Sage is antimicrobial and so it makes an excellent choice in the treatment of childhood injuries such as grazes, cuts and scratches. Use the infusion of sage, allow to cool and use cotton wool or a clean flannel or sponge to clean the affected area.

It is also because of its anti-fungal, antiviral and antibacterial qualities that sage makes the perfect herb to use in everyday cleaning. Simply steep macerated sage leaves in white vinegar for a week or longer, straining into a spray bottle and diluting with water at a ratio of 1 part water to 1 part vinegar. If you wish you can add essential oils to help improve the scent, though the vinegar smell fades quickly. Good oils to use include rosemary and lavender. Use the spray to clean worktops, mirrors and glass surfaces. For any other areas, do a patch test first.

Witchcraft

Today many practitioners use sage for smudging, a technique traditionally used by some Indigenous tribes of America to spiritually cleanse an area. In Scotland, the practice of burning herbs for purification is called saining. Within Obeah, sage is also burned for its purification qualities and for the ridding of evil, however it is not enough to simply burn the herb. The correct preparations must be made. The plant must be harvested in the correct way, with the correct words sang or spoken depending upon the specific use, and the spirit of the plant connected with. All of these things, along with the properties of sage that make it effective in the spiritual cleansing of an area.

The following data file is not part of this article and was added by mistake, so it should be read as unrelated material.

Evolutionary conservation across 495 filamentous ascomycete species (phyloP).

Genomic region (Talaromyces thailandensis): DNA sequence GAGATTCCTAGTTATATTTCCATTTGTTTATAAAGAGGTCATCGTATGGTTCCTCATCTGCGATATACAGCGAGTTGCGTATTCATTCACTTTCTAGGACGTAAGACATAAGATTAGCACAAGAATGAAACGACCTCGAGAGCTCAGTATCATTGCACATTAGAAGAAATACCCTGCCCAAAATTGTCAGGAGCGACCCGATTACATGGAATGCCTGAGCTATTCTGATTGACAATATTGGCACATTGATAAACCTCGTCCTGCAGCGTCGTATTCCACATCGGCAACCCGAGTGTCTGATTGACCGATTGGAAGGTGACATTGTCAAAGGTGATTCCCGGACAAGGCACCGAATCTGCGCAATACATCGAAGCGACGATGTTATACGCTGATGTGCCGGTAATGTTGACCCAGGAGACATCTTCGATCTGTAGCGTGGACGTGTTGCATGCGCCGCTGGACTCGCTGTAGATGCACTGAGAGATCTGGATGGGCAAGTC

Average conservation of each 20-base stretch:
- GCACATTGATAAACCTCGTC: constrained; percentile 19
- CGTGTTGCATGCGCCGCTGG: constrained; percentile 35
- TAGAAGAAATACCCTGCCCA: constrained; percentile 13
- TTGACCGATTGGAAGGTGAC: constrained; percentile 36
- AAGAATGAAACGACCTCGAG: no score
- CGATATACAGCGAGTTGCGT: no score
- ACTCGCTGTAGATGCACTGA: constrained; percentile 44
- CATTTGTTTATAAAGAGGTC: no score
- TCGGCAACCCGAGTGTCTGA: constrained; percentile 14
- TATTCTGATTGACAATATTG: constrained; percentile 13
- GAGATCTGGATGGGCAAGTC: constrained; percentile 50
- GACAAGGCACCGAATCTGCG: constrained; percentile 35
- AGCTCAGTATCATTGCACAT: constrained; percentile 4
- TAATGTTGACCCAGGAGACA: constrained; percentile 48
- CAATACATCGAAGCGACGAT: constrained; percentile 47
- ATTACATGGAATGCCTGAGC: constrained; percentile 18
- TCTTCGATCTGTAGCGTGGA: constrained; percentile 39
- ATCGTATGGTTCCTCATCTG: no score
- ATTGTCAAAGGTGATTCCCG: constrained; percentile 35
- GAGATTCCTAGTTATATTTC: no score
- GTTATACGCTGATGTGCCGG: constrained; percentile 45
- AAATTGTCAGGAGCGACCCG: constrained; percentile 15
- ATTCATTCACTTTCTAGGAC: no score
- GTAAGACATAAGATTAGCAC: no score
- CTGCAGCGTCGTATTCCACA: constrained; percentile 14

Some herbalists use astrology to assign qualities to plants and to help treat certain illnesses. Sage is ruled by Jupiter. Jupiter is a planet particularly associated with philosophy and ideology and so with this in mind, sage is good for workings that help to deal with grief, loss a separation. It also promotes spiritual, emotional and physical health, as well as removes negativity, and so sage can be used in any workings that involve any of these aspects.

You can use sage as a loose incense, as a fresh plant on your altar, as a wash or vinegar to spiritually and physically cleanse your altar and working areas as well as any tools you may have. You can use the dried leaves in spell bottles, jars and amulets for protection.

And so you see just how useful this everyday herb really is, all of that wonderfulness disguised in an ordinary kitchen herb. Magick indeed!

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My name is Emma Kathryn, my path a mixture of non-Wiccan Traditional British Witchcraft and Obeah, a blend that represents my heritage. A Devotee of Hekate, my witchcraft is what is needed when needed. I live in the middle of England with my partner, two teenage sons and two crazy dogs.
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My name is Emma Kathryn, my path a mixture of non-Wiccan Traditional British Witchcraft and Obeah, a blend that represents my heritage. A Devotee of Hekate, my witchcraft is what is needed when needed. I live in the middle of England with my partner, two teenage sons and two crazy dogs.